The United States government suspended specie payments in December 1861 in order to protect its reserves of gold and silver after New York banks took a similar action to suspend specie payments. In 1862 the United States issued legal-tender notes that were known as greenbacks; and in 1863 it authorized federally-chartered banks to issue national bank notes. The government suspended specie payments because the army in the field was expecting to be paid and no other expedient solution, except borrowing at very high interest rates, was available. However, the greenback’s legal status was limited by Congress: custom duties and interest on government loans were to be paid in gold in order to maintain the credit of the government, particularly with foreign borrowers. Nevertheless, by the end of the Civil War, a total of $431 million in greenbacks had been issued with an authorization for another $50 million in small denominations known as fractional currency or “shinplasters.”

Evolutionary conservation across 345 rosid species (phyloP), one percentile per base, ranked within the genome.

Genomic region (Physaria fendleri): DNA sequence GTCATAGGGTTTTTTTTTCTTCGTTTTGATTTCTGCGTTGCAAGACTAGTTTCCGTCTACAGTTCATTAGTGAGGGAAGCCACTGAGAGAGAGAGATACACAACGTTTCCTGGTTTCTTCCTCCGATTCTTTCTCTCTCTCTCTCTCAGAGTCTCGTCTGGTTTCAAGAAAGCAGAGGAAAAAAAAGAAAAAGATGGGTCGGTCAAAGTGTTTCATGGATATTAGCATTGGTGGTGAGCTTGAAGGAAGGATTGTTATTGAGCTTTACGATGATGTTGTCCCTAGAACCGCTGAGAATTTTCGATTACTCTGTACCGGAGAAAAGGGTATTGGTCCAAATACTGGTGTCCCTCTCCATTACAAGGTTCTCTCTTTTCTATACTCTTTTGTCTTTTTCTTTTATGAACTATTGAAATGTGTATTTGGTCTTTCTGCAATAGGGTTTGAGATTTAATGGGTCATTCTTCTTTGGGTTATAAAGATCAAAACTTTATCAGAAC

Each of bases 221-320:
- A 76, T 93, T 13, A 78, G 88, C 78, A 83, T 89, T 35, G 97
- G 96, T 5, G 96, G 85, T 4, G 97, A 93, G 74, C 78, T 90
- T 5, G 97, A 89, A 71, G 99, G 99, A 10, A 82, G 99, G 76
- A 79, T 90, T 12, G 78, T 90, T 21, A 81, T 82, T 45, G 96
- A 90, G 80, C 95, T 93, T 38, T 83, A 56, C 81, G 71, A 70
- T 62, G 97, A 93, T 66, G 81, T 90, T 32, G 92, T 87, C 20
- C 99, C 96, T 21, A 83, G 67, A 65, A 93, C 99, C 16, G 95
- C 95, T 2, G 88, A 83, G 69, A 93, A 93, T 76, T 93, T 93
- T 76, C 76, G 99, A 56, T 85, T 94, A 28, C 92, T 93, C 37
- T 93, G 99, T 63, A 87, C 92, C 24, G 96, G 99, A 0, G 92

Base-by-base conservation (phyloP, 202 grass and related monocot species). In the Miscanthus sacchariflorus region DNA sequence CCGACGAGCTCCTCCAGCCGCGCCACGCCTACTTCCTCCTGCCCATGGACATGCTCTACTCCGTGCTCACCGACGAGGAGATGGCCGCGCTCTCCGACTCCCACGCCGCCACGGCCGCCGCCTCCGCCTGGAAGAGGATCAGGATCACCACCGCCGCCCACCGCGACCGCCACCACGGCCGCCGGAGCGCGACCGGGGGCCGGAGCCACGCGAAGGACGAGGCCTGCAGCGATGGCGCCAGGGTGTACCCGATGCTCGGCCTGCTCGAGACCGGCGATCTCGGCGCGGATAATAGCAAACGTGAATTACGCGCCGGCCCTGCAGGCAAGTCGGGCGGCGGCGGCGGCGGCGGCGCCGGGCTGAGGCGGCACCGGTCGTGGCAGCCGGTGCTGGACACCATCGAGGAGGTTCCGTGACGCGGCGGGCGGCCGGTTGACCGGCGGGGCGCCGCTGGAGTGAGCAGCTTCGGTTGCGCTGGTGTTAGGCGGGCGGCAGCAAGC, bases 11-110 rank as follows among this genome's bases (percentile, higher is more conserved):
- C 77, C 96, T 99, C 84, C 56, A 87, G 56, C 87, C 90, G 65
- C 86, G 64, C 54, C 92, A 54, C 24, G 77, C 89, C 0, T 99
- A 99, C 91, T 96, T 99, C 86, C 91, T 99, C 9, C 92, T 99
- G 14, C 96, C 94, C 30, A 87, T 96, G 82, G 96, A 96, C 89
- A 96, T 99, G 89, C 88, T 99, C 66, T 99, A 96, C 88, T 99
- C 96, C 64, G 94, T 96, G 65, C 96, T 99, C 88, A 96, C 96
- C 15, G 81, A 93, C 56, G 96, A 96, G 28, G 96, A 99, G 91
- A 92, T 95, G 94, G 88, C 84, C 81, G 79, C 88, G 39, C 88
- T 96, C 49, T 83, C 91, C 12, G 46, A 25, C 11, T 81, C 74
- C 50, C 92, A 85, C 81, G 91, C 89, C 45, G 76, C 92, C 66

Given the flood of greenbacks and “shinplasters” issued by the United States government, prices in the North rose dramatically. More importantly, prices rose faster than wages which substantially reduced the real wages of working men and women. For example, a private’s pay rose $11 per month at the start of the war to $16 at the war’s end, a 37 percent increase, but in the meantime prices were rising 69 percent. The result was a substantial loss of purchasing power. In the South, which relied on paper money to finance their war effort more than the North did, inflation was much worse, with the South’s productive capacity severely damaged by the war. By January 1864, the Confederates had $827 million in outstanding notes.